Maria Shriver spoke about the disproportionate toll that Alzheimer’s disease takes on women at the first-ever Fortune Brain Health Conference, which was held November 1 in San Diego.
The conference convened doctors, researchers, advocates and tech innovators for conversations about how to advance health care in America. Shriver’s discussion centered around the topic of wiping out Alzheimer’s and what we can learn by studying its effect on women, who receive two-thirds of all diagnoses. She was joined on stage by Dr. Roberta Brinton, director of the Center for Innovation in Brain Science at the University of Arizona Health Sciences, and University of Southern California Professor David Agus.
“I try to position this as the ultimate women’s empowerment movement,” Shriver said. “If we’ve worked all this way to be recognized for our brains, and we’re losing them at this rate, then we should turn our brains onto this.”
Shriver, whose father passed away from Alzheimer’s in 2011, has used her journalism as a tool to collect groundbreaking data on the disease. In 2010, The Shriver Report: A Woman’s Nation Takes on Alzheimer’s was the first to report that women receive two-thirds of all diagnoses. She established The Women’s Alzheimer’s Movement, an alliance of individuals, organizations, researchers, foundations, influencers and industry leaders, to answer the question of why the disease discriminates against women.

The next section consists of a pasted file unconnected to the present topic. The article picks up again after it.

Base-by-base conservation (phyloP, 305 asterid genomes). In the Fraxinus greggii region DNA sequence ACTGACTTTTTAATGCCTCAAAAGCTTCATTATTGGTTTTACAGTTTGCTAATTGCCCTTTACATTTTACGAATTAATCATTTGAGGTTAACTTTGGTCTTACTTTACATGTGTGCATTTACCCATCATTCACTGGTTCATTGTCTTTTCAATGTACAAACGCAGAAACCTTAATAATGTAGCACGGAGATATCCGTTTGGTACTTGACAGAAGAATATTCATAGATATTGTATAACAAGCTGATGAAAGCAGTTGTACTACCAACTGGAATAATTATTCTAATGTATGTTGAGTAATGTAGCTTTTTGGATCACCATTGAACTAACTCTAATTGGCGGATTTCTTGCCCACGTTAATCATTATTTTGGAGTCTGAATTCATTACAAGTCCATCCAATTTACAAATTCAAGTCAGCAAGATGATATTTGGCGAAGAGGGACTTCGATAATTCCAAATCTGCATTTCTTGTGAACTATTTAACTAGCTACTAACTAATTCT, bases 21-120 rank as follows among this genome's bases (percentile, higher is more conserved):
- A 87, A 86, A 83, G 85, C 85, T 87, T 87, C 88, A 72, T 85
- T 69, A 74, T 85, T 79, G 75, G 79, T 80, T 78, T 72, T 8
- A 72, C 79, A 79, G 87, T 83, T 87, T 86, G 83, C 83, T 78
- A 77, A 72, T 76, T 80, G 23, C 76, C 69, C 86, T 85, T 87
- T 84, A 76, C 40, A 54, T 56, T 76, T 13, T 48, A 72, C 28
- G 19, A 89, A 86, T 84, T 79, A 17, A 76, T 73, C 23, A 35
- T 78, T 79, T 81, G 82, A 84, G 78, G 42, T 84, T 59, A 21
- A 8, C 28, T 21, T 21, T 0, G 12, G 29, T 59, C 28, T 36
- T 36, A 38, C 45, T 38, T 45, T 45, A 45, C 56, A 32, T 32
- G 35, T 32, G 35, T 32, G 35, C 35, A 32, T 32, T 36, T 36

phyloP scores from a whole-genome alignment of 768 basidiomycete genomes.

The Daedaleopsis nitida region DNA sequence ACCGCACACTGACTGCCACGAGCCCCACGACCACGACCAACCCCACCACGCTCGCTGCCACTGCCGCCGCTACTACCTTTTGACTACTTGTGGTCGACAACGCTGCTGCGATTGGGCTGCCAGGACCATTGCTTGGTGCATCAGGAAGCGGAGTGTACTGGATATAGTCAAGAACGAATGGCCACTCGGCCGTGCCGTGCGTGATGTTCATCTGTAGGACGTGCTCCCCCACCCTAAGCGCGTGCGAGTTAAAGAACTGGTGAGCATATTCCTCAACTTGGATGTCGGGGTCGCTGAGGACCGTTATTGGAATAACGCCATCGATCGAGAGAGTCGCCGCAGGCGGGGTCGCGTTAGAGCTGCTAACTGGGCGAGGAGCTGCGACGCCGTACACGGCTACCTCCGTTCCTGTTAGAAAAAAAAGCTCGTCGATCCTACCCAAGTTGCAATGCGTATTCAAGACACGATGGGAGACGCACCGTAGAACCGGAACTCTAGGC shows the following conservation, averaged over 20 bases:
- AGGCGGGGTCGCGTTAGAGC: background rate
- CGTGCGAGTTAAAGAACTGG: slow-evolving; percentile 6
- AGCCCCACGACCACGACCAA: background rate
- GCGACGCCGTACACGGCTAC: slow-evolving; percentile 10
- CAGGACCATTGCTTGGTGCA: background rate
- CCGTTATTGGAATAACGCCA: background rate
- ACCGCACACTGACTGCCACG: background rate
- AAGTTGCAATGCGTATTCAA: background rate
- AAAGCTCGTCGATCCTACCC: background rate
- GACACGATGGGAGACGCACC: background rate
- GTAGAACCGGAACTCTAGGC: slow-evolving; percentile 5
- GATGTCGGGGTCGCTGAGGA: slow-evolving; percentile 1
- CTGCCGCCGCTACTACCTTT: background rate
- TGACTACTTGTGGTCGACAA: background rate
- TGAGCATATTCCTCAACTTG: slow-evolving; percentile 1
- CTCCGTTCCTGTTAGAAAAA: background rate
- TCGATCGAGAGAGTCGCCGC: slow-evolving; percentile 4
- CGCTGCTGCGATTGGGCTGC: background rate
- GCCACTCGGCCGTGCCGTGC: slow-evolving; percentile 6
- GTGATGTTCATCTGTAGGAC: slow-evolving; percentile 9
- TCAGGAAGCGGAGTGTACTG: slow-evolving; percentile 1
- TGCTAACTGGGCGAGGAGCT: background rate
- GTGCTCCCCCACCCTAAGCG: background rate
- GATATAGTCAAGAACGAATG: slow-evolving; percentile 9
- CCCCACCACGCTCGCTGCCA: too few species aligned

Dr. Brinton said there is a lot we can learn by studying women’s brains, and that this research benefits both genders. She noted that studies have found that one indicator of an increased risk for Alzheimer’s is whether one’s mother had the disease.
“What we’ve learned about the female aging brain has relevance to a man’s brain,” Brinton said.
Shriver encouraged us all to pay closer attention to this mind-blowing disease, but she called particular attention to corporate America, which has invested heavily in cancer and AIDs, but less so in Alzheimer’s awareness.
“It’s a great opportunity for other companies to step up and say ‘Women’s brains matter,'” Shriver said.
One company that has gotten involved is Equinox Fitness Clubs, which partners with Shriver and The Women’s Alzheimer’s Movement for their annual Move For Minds event. Move For Minds is an annual live event that challenges women and men in cities across the country to raise funds for gender-based research and awareness of the body-brain connection.
To watch Shriver’s full FORTUNE Brain Health conversation with Brinton and Agus, go here.
November is National Alzheimer’s Disease Awareness Month.